Prior to fertility control efforts in this management area, the herd produced around 30-40 foals per year, requiring gathers to occur every two to three years. With the fertility control measures in place, the number of foals has dropped to around 10-17 foals per year, cutting the rate of population growth by half. This year, the number of mares BLM hopes to treat is 44, but to date only about half that number has been successfully darted, and in about 10 percent of that number, the PZP will fail to make the horse infertile. Although there is a measure of success with this fertility control program, it requires intensive management, and would be impossible without the help of willing volunteers.

Dart gun used to vaccinate mares with PZP contraceptive

Because the horses are relatively tame, and do not bolt when people are near, this has made identifying and darting mares much easier than in skittish herds. The voluntary withdrawal of AUM’s (animal unit month) by ranchers, and the natural containment of the herd by steep cliffs to the south and deep ravines to the north make the Little Book Cliffs wild horse area, in some ways, a best case scenario for successful management. But with dedicated volunteers assisting a relatively small herd in a self-contained area, it is an exception to the rule.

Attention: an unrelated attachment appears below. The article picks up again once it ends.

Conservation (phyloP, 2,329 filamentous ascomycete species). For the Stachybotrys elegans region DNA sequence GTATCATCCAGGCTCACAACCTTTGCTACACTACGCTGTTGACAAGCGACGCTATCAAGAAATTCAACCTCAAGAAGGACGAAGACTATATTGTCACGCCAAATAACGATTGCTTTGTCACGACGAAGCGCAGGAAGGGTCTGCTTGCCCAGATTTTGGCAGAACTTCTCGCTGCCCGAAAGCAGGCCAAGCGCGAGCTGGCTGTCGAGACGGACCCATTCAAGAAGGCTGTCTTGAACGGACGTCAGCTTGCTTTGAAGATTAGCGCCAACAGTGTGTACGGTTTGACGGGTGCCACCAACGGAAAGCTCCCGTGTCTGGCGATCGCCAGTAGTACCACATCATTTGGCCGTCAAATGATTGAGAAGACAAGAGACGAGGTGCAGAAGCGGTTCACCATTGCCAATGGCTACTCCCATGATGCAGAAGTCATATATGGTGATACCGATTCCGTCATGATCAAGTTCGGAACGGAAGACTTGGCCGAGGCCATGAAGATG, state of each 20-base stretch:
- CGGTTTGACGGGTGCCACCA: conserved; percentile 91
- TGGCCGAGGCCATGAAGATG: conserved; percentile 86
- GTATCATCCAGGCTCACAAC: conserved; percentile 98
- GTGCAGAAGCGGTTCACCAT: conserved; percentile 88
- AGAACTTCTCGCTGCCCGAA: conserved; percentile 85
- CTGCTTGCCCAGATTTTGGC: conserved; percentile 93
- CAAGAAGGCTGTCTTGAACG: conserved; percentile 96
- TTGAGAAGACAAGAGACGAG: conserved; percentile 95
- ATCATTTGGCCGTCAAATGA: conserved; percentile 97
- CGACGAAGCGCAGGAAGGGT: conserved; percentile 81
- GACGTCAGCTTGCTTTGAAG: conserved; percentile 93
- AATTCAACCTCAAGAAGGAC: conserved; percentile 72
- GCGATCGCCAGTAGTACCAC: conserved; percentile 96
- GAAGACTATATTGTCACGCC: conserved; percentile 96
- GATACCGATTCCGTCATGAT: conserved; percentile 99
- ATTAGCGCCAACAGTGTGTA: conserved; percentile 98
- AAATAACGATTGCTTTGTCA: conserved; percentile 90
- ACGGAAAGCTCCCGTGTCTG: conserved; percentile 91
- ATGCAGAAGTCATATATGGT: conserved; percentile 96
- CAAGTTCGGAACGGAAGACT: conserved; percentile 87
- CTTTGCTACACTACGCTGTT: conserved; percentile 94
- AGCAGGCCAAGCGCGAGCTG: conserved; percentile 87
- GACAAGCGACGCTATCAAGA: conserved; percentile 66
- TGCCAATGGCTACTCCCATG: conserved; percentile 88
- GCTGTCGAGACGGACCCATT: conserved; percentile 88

View to the north of Little Book Cliffs wild horse management area, rimmed by a deep canyon

Because of the intensive research and care that has gone into fertility control and introduction efforts, this horse herd has largely escaped problems of inbreeding, overgrazing, range destruction, and starvation. Nevertheless, there are groups of horses in this herd which elude easy management, and are hard to track and dart because of rugged terrain. In those pockets of hard-to-reach animals, fertility control has been much less successful. 

Although the number of animals in Little Book Cliffs exceeds AML’s by about 30, and some animals evade fertility control efforts, in comparison to other herds in Colorado the issues are minor. East of the Little Book Cliffs, wild horses in the Piceance Basin are suffering from overpopulation, with numbers significantly over AML’s. And to the west, the West Douglas herd suffers from genetic problems due to severe inbreeding.

The BLM sorely needs additional tools to address the tens of thousands of Western wild horses that are in trouble. Stymied by horse ‘advocate’ groups’ lawsuits, the agency has failed to control horse populations, and because wild horses are generally aggressive on the range, adaptable, and robust pro-creators, their populations have become unsustainable, and it’s only getting worse.

America’s wild horses require management, and would ideally receive the kind of intensive management from which the Little Book Cliffs herd benefits. Because the West is generally arid, with little water and sparse forage, even where there are no livestock present, the horses are competing with wildlife, and where their numbers are exploding, they are overrunning and destroying vegetation and range soils. Congress is considering legislation that will provide the BLM with additional management options, and though ‘advocate’ groups oppose some of the most important and effective approaches, including sterilization, sales without restriction, and euthanasia for distressed or sick animals, all tools are required if the horses are to run in healthy and sustainable herds.